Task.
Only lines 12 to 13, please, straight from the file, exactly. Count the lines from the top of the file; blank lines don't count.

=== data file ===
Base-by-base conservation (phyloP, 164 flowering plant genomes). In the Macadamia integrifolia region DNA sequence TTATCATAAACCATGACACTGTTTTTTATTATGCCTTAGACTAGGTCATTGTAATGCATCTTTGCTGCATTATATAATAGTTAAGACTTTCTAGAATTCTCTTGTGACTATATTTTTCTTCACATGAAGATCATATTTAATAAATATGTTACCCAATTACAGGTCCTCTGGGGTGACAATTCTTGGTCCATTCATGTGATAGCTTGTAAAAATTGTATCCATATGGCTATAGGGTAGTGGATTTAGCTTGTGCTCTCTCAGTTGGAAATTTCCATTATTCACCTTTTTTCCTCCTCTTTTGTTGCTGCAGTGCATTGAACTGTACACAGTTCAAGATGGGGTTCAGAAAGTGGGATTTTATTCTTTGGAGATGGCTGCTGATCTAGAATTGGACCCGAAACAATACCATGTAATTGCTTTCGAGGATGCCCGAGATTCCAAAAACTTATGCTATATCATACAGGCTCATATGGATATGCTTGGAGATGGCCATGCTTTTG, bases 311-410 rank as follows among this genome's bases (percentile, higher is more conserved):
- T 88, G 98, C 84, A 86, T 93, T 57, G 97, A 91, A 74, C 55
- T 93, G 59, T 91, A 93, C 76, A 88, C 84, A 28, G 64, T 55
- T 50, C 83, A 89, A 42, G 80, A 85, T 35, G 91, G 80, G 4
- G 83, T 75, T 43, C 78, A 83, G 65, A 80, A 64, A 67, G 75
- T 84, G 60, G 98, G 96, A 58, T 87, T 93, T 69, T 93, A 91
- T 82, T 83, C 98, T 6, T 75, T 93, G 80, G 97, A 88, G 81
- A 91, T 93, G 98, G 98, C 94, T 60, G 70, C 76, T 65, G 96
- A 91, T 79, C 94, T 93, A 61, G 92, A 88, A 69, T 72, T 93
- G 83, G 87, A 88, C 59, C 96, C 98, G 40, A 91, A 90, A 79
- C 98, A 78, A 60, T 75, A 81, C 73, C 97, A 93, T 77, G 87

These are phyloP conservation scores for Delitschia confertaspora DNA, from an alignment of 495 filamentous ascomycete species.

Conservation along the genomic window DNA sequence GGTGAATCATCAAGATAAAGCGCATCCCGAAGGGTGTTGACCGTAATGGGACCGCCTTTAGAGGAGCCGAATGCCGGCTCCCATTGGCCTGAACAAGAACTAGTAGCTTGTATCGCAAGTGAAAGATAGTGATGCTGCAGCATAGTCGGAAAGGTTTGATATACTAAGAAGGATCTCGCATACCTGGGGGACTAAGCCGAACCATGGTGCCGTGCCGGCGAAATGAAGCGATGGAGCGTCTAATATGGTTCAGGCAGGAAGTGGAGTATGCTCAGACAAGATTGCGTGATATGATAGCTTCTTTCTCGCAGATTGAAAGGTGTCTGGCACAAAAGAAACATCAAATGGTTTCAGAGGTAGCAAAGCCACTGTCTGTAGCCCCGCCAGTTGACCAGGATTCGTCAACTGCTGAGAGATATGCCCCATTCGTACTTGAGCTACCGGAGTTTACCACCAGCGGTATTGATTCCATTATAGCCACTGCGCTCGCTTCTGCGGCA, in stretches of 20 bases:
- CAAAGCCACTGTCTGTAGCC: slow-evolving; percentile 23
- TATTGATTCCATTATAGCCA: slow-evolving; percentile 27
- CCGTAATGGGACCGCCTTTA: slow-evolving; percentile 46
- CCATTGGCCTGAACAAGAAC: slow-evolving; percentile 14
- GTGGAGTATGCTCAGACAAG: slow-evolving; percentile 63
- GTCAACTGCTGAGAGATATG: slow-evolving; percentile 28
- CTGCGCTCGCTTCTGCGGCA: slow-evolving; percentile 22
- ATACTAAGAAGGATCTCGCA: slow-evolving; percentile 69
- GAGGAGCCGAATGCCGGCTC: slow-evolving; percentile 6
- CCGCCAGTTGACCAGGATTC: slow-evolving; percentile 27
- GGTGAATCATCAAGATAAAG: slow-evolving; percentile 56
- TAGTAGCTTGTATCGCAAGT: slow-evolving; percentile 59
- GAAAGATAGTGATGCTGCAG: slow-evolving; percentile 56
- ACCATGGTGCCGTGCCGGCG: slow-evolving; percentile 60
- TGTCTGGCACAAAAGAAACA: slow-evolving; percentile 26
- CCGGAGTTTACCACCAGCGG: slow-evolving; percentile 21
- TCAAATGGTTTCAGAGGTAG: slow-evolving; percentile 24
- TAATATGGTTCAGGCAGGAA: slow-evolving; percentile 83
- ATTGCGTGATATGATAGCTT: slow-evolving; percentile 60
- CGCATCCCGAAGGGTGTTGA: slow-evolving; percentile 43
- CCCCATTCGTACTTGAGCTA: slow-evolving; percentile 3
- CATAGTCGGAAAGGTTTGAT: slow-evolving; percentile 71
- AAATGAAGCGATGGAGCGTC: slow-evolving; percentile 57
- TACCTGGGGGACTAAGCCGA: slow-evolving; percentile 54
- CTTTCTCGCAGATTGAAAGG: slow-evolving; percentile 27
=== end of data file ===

These are phyloP conservation scores for Delitschia confertaspora DNA, from an alignment of 495 filamentous ascomycete species.

Conservation along the genomic window DNA sequence GGTGAATCATCAAGATAAAGCGCATCCCGAAGGGTGTTGACCGTAATGGGACCGCCTTTAGAGGAGCCGAATGCCGGCTCCCATTGGCCTGAACAAGAACTAGTAGCTTGTATCGCAAGTGAAAGATAGTGATGCTGCAGCATAGTCGGAAAGGTTTGATATACTAAGAAGGATCTCGCATACCTGGGGGACTAAGCCGAACCATGGTGCCGTGCCGGCGAAATGAAGCGATGGAGCGTCTAATATGGTTCAGGCAGGAAGTGGAGTATGCTCAGACAAGATTGCGTGATATGATAGCTTCTTTCTCGCAGATTGAAAGGTGTCTGGCACAAAAGAAACATCAAATGGTTTCAGAGGTAGCAAAGCCACTGTCTGTAGCCCCGCCAGTTGACCAGGATTCGTCAACTGCTGAGAGATATGCCCCATTCGTACTTGAGCTACCGGAGTTTACCACCAGCGGTATTGATTCCATTATAGCCACTGCGCTCGCTTCTGCGGCA, in stretches of 20 bases: